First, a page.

cold case investigation essay

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  • Cold Case Investigation

    1253 Words  | 6 Pages

    semester we have learned that cold cases are the most difficult investigations to work with. The reasons why cold cases are so difficult are because of the lack of evidence, strained resources and ineffective investigation tactics. A case slowly starts to become cold when efforts are made and an outcome is inexistent. Fifty years ago our country had a low clearance rate for homicides and other serious crimes. Historically, investigators contributed very little to solving cases and relied on witnesses and

  • Essay on Cold Case Investigation

    1320 Words  | 6 Pages

    Abstract Cold case investigation is a growing concern due to increased numbers of unsolved cases and pop culture appeal. This paper will walk you through what a cold case investigation is, how one begins, and factors such as the use of volunteers can effect the outcome of a cold case investigation. Each year the number of unsolved cases in the U.S. goes up, but with limiting funding and lack of manning something has to be done to keep the numbers down. A dedicated cold case unit is the best answer

  • Crime Scene Investigator Vs. Criminal Investigator

    914 Words  | 4 Pages

    Criminal Investigator For the lecture on Crime Scene Investigation and Criminal Investigation we were assigned a cold case reading. This cold case reading entitled “Cold Case Models for Evaluating Unresolved Homicides” written by James Adcock PhD and Sarah Stein PhD outlines cold cases and their nature as well as providing possible protocol for cold case scenarios. Within these cold cases, the main goal is to ultimately solve the investigation. However, it is never that simple. Where Crime Scene

  • Lucille Johnson Murder Case Study

    1470 Words  | 6 Pages

    Lucille Johnson Cold Murder Case Jennifer Potts Friction Ridge Analysis/CJC-245-EK1 November 8, 2017 Surry Community College Instructor: Denise Sizemore The case that I will be discussing is the cold murder case of Lucille Johnson from Salt Lake City, Utah. Unfortunately, at the time of the murder the investigators didn’t take certain evidence serious in the case. The investigators thought that it was just evidence that had no meaning. None the less, it ended up convicting the murderer

  • The Importance Of The CSI Effect On Crime Scene Investigation

    1186 Words  | 5 Pages

    off of the public’s interests. Starring shows such as CSI Miami, Forensic Files, Cold Case, Bones, and many more demonstrate the procedures of forensic science at active crime scenes. However, these shows have given the wrong perception of forensic science and the procedures to investigating an active crime scene. These television shows have made a lasting impact on the public’s perception of Crime Scene Investigation still today. Often times these shows have made it difficult for judges, attorneys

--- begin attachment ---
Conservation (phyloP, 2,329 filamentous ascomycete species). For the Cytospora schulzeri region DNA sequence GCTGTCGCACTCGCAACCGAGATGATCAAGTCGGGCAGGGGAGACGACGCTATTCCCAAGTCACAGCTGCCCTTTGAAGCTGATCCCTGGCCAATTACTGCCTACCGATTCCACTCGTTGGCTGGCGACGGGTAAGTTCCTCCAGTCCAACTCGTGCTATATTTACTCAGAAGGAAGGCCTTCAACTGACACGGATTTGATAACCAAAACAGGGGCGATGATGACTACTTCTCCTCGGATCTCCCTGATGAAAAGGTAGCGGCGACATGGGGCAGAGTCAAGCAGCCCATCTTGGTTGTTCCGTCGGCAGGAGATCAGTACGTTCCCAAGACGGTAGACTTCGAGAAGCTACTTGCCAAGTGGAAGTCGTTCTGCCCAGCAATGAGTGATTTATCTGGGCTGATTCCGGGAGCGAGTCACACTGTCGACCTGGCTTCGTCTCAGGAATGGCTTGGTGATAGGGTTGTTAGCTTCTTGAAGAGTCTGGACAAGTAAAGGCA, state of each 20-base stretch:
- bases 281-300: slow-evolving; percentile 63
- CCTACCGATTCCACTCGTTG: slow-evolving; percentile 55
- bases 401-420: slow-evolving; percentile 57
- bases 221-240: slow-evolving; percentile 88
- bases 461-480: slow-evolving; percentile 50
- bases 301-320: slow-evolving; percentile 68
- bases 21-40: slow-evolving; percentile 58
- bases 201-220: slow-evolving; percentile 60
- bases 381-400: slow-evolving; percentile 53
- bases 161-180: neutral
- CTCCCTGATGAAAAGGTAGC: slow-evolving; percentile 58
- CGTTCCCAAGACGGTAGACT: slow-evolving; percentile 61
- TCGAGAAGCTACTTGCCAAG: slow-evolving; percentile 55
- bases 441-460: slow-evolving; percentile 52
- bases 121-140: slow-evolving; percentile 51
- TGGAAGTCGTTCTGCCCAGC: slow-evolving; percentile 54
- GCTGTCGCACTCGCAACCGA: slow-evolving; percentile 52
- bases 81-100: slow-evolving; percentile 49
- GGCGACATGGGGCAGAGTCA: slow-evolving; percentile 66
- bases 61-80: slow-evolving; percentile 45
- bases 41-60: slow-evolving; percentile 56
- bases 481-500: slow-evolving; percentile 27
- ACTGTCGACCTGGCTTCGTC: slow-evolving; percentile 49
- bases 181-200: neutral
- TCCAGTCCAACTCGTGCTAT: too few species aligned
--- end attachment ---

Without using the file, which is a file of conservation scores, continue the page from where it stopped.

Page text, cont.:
• The Space Race During The Cold War

    1840 Words  | 8 Pages

    sources This investigation will explore the question: How did the Space Race impact the Cold War? The years 1957 to 1969 will be the focus of the investigation, to analyze the Space Race during the Cold War, as well as how the USSR and NASA both reacted to it. The first source I have selected for detailed analysis is Office of the Historian, Bureau of Public Affairs United States Department of State Government Publication. This source is particularly relevant to the investigation because it talks

  • The Soviet Threat, As Experienced By The United States During The Cold War

    2217 Words  | 9 Pages

    Identification and Evaluation of Sources This investigation will explore the question: To what extent was propaganda used to show the Soviet threat, as experienced by the United States, during the Red Scare of the Cold War? The scope of this investigation will be 1947-1957, to allow for analysis of the era of McCarthyism, as well as the evolution of Anti-Communism in American society. The origin of the first source being evaluated is the book, Total Cold War: Eisenhower 's Secret Propaganda Battle

  • Fingerprinting Case

    946 Words  | 4 Pages

    the unique pattern of whorls and lines. One of the most important parts of a forensic investigation is fingerprinting. As fingerprints are unique to each individual, they serve as a highly accurate way for law enforcement agencies to identify a suspect, as well as potentially prove their guilt or innocence. This paper will talk about how a cold case was solved by a fingerprint, the procedures, reasons why the case was not solved at the time of the crime and the results. Amber Gail was a fourteen

  • Forensic Science Investigators

    1153 Words  | 5 Pages

    internationally”(Corey). Most police investigations begin at the scene of a crime. The scene is simply defined as the actual site or location in which the crime took place. The entire investigation hangs on that one person being able to use techniques to support and investigate the evidence. When it comes to investigating crime, no matter the level of crime, nothing is more important to a criminal investigator than the use of forensic science. Types of forensic science investigations, evidence, and crime laboratory

  • Using Computers And Software Programs

    966 Words  | 4 Pages

    more effectively. The use of computers and software programs by law enforcement personnel has a variety of advantages and disadvantages in relation to criminal investigation and law enforcement. The use of computers and software programs have become beneficial tools for the criminal enterprise and for the prosecution in a criminal case. Technology has enabled law enforcement officers to launch queries about an individual from a variety of databases (Roberts, 2011). The development of the Integrated

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